On the topic of the game’s first raid, Banchereau said that the team is “pretty happy with where it went” but took “two main learnings from it.” One is that they aren’t thrilled with the gap between difficulty on PC and console. Players on the latter complained that the requirements for accurate aiming were too arduous for those using controllers rather than a mouse and keyboard. “We don’t want to end up in a world where we have to balance things differently between console and PC,” he said. “That’s not the route we’ve ever taken and we don’t want to take it.”
Rather than designing separate stats and encounters for the PC and console versions of the game’s second raid, which is slated for a fall release, the developers instead want to make requests of players on either device that are more fair. “For the next raid we’re more looking at, how do we change the encounters and the fight dynamic to try to not penalize console players because of the accuracy and aiming and all that,” he said. “So maybe rely less on that and more on actual team play. So that’s one way we are trying to take those learnings from the second one.”
The other big issue was the lack of matchmaking, an issue exacerbated by the Division’s raid requiring eight players rather than the six needed for the raids in the competing game Destiny. Some players have asked for the option to matchmake with strangers. The developers have said they fear that random groups will have too tough a time, but they’ve also said they’re working on some sort of looking-for-group solution. “We want to have a solution by the second raid,” Banchereau said, but declined to confirm that it would definitely be available by then.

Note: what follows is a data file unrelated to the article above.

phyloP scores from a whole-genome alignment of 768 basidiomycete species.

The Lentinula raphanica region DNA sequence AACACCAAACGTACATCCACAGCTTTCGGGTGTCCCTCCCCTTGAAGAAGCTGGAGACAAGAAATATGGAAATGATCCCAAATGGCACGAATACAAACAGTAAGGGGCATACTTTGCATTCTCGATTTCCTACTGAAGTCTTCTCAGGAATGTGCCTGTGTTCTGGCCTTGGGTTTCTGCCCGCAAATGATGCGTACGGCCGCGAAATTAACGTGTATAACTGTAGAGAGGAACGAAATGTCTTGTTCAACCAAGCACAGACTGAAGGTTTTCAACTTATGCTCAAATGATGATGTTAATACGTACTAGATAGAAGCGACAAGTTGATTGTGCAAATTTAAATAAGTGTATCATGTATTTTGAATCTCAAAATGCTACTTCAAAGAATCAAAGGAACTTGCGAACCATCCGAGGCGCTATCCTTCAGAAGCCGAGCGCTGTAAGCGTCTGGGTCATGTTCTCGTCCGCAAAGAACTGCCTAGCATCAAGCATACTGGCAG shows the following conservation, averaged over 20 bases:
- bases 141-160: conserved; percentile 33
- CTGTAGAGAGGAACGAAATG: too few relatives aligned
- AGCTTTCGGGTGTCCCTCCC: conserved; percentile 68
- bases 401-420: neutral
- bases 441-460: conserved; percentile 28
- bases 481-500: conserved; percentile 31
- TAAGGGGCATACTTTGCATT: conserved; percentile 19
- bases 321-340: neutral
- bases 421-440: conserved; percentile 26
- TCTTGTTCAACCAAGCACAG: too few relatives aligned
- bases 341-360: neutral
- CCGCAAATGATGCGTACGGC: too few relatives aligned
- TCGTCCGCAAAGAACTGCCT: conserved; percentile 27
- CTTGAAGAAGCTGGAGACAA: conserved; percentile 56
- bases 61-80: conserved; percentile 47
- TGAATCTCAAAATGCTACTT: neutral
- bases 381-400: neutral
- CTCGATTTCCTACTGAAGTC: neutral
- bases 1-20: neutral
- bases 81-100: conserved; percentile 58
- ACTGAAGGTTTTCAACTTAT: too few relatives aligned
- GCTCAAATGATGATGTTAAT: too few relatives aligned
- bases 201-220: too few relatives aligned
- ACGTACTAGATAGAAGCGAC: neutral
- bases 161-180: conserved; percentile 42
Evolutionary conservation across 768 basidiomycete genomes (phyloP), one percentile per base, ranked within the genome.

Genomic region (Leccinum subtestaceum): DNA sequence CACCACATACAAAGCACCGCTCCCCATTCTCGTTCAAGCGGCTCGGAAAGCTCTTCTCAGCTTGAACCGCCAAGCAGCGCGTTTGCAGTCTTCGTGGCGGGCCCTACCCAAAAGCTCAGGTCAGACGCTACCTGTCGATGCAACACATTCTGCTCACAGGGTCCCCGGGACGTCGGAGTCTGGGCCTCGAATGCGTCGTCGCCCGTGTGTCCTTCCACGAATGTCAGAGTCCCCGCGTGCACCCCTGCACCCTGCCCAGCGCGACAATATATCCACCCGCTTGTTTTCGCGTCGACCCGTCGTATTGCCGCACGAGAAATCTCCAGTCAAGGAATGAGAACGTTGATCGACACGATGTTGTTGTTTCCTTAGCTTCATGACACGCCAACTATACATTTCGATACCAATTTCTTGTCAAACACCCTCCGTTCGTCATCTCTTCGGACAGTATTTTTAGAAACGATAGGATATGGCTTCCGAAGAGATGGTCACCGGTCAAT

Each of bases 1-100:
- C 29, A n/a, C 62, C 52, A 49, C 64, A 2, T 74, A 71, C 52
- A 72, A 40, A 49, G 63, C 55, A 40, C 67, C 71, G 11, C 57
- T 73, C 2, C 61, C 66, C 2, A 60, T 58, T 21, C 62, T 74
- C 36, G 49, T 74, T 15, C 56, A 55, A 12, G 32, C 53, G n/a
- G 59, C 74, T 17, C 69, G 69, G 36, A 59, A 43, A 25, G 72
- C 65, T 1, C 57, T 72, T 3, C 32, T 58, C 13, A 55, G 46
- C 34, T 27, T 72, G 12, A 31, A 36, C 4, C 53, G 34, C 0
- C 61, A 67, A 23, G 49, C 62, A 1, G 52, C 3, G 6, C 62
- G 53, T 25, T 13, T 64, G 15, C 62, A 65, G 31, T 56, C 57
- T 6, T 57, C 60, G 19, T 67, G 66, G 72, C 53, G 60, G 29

Updates and changes keep rolling out for The Division 2. When I spoke to Banchereau last week, the game’s fourth major update was winding down on the game’s public test server. It has launched today, improving how clans work, tweaking the controversial skill mod system, and adding a new end-game character class, the Gunner.
This is all happening a month before the game’s first big, free expansion, which won’t expand the game’s open world but will add two major missions that advance the game’s story and also launch a mysterious feature called Expeditions.
Those Expeditions will consist of three playable areas, one unlocked in the game per week—give or take—and will expand on the kind of puzzle-solving that excited players at launch when they spotted coded messages in the game that led to the appearance of elite enemies called Hunters. The Expeditions, which are framed around the story of trying to figure out what happened to a lost convoy, are “really more focused on exploration, logic, this kind of thing, so we kind of wanted to play with the ciphers and all these things we had at launch with the game when everyone had to decipher how to progress,” he said. “We are not holding your hand. We are just opening the area and saying, ‘Okay, investigate it and find out what happened.’” As players investigate, they’ll unlock new areas and acquire more treasure.